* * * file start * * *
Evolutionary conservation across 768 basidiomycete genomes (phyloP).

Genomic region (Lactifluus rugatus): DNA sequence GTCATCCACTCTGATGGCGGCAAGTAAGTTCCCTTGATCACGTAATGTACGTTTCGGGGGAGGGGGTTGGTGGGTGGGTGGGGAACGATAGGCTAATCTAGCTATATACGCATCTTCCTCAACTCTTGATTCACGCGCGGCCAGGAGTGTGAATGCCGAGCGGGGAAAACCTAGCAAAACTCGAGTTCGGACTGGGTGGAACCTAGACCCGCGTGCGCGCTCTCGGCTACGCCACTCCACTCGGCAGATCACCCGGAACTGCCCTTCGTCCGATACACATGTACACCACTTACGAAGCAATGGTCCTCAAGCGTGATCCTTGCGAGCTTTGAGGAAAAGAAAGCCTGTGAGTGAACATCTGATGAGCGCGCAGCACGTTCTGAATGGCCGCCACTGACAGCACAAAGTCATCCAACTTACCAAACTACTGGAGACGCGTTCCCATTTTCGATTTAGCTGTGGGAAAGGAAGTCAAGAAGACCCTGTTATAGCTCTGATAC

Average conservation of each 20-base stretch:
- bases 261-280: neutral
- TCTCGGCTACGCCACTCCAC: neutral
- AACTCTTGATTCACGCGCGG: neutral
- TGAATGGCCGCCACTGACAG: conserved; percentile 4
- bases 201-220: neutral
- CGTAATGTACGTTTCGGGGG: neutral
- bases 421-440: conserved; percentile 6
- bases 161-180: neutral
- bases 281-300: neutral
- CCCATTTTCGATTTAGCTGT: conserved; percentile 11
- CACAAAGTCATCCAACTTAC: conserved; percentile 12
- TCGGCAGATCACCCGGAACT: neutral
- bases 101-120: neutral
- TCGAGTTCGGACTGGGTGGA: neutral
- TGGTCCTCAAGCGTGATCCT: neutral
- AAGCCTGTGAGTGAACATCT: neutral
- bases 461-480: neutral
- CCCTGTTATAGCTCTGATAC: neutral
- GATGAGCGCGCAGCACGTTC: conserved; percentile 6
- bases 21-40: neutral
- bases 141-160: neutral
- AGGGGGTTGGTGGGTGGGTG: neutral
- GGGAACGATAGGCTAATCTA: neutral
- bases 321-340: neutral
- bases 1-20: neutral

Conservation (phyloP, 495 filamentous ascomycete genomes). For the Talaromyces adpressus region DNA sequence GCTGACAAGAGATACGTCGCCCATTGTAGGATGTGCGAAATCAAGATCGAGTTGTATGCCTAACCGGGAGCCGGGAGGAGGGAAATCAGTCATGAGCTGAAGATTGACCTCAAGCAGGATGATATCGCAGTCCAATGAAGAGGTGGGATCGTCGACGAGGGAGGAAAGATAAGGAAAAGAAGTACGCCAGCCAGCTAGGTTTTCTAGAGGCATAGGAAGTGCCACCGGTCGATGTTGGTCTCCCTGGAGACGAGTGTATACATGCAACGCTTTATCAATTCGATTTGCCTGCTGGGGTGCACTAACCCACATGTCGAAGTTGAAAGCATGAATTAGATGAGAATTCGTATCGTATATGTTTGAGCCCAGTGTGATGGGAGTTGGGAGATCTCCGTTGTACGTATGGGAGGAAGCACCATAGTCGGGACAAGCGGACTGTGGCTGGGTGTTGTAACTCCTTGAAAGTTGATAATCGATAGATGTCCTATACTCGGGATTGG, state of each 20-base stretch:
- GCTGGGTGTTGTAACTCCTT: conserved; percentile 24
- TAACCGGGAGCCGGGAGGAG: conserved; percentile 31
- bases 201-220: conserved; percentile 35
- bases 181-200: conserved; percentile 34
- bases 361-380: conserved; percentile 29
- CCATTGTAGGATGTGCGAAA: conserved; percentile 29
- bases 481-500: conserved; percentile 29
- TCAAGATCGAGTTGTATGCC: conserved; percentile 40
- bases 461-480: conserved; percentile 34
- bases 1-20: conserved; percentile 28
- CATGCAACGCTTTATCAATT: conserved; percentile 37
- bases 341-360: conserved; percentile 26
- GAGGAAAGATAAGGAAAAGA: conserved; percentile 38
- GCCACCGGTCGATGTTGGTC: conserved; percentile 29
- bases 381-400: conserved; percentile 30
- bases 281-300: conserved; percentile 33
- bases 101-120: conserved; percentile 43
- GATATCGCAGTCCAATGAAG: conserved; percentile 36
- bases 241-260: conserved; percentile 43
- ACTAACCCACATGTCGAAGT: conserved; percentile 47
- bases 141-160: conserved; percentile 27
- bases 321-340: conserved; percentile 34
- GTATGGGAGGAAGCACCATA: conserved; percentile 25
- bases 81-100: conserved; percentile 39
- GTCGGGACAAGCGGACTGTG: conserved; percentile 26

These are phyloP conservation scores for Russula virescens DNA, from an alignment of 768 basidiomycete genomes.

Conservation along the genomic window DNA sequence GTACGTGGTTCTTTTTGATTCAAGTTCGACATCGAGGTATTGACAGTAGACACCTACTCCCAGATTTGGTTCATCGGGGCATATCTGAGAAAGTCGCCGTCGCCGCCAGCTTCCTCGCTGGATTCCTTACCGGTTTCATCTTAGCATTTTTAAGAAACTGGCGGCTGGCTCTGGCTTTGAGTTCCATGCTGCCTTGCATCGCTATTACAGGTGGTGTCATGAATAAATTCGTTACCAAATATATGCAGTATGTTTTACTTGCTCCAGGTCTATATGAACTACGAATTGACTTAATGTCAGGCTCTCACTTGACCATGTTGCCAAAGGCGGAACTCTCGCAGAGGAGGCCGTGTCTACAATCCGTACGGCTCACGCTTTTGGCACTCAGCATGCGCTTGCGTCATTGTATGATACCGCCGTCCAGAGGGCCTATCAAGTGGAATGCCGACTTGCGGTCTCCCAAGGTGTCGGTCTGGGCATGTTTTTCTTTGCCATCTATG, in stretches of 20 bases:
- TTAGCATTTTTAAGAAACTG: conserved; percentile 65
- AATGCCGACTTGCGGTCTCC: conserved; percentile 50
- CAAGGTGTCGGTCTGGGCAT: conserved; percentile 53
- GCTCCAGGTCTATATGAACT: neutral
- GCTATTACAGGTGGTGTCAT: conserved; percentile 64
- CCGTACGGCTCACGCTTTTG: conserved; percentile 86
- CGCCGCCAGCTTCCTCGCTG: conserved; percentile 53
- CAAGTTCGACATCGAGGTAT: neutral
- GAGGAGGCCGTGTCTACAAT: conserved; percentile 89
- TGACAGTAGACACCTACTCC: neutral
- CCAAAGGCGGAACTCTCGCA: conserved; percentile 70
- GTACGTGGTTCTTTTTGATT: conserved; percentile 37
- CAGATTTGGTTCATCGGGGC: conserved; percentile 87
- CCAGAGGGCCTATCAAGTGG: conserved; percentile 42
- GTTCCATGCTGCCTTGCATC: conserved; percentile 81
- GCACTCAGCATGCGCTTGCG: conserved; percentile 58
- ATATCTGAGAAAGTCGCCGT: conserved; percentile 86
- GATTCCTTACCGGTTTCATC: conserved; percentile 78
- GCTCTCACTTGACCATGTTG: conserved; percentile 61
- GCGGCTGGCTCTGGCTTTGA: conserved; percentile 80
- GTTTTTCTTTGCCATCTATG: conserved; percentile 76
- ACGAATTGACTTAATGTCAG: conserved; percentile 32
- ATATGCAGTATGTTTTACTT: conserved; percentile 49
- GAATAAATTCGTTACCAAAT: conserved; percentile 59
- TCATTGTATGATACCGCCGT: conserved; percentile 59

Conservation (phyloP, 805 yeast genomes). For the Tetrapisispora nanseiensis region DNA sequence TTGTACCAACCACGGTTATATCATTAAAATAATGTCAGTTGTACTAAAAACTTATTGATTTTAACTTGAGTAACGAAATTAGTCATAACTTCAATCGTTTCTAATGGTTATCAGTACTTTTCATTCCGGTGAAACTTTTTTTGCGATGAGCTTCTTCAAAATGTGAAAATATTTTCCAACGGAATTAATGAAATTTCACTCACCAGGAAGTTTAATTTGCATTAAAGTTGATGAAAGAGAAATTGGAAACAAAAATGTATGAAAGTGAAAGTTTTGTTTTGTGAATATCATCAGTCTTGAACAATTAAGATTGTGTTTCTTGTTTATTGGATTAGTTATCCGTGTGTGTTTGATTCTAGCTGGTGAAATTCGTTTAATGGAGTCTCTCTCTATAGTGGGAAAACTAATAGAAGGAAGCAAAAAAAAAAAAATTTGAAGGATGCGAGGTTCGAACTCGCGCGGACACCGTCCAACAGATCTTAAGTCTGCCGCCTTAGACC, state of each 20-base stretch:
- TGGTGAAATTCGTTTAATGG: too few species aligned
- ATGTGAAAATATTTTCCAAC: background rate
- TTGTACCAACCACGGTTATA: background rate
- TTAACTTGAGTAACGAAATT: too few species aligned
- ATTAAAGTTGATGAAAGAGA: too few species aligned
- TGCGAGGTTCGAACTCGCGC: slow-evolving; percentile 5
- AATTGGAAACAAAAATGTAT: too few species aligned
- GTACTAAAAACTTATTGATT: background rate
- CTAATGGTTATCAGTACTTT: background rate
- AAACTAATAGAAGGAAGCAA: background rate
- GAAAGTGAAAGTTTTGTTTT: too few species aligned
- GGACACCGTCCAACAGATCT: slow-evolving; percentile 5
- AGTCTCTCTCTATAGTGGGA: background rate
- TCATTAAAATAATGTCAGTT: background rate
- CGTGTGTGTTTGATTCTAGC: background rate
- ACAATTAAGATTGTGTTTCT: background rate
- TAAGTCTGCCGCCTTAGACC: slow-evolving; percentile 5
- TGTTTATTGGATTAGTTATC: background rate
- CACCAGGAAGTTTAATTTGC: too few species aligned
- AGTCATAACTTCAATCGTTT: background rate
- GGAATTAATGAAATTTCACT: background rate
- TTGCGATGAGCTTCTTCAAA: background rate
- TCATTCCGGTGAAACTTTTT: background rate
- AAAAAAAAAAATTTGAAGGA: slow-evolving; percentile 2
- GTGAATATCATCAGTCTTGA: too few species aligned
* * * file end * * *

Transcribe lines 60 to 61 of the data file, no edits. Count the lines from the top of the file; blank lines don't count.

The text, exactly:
- GCTCCAGGTCTATATGAACT: neutral
- GCTATTACAGGTGGTGTCAT: conserved; percentile 64